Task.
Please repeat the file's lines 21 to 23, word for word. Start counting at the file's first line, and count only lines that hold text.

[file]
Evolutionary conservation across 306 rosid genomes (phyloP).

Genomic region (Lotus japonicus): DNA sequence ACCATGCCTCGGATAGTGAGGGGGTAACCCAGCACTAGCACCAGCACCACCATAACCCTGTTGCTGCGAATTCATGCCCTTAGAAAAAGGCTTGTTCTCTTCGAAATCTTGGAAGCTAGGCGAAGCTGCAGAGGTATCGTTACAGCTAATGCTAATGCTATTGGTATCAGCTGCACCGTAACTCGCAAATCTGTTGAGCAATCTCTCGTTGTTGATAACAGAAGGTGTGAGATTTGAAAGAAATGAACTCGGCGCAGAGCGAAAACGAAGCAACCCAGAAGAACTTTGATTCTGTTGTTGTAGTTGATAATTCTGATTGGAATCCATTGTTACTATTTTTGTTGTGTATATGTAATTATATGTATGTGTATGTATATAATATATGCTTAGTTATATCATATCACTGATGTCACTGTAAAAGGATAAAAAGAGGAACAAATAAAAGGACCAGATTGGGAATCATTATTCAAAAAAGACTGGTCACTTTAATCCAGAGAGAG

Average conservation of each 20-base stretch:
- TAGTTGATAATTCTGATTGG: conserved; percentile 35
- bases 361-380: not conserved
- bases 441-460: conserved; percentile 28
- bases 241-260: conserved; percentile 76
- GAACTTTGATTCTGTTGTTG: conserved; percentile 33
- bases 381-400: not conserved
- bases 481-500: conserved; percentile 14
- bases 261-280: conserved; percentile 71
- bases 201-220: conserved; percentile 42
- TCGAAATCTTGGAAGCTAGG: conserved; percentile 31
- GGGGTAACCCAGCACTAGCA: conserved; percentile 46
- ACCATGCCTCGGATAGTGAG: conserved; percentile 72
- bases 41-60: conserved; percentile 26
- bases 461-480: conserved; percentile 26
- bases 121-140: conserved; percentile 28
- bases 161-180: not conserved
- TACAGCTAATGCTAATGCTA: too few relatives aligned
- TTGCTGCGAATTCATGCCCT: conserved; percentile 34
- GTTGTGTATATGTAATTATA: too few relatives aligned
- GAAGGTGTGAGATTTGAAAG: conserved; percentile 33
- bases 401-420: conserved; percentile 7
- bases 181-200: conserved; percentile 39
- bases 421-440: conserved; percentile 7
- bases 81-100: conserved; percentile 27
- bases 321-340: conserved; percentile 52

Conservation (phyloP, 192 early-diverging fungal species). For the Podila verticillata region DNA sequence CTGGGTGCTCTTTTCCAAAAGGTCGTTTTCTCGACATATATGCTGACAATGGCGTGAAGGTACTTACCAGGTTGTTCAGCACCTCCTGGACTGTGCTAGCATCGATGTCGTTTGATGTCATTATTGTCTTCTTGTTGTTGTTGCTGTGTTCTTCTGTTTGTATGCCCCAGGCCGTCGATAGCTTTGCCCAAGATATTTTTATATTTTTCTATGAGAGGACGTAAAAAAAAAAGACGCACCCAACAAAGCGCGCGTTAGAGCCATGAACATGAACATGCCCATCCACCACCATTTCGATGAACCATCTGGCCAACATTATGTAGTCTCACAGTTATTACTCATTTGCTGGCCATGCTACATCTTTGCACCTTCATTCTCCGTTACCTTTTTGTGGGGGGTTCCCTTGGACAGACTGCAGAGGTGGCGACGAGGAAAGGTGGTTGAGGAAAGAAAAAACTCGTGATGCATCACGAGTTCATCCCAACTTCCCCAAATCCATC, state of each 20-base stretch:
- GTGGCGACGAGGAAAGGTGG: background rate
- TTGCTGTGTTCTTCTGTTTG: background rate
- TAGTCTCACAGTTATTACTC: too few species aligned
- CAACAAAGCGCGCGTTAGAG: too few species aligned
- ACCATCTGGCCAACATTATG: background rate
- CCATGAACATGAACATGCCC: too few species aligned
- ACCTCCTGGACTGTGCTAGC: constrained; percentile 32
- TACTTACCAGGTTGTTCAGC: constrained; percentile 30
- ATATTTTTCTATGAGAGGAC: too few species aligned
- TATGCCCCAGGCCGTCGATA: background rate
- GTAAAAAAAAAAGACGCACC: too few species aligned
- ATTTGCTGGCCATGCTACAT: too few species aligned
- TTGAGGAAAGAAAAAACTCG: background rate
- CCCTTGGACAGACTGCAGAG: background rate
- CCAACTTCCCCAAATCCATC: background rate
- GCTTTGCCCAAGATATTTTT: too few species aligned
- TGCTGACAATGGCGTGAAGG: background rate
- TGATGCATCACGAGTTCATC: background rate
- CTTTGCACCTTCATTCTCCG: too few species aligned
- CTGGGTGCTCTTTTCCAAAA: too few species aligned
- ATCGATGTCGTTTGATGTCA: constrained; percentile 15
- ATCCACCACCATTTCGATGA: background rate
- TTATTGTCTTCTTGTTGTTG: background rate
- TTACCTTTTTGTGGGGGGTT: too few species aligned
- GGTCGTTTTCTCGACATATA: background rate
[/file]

- TTGCTGCGAATTCATGCCCT: conserved; percentile 34
- GTTGTGTATATGTAATTATA: too few relatives aligned
- GAAGGTGTGAGATTTGAAAG: conserved; percentile 33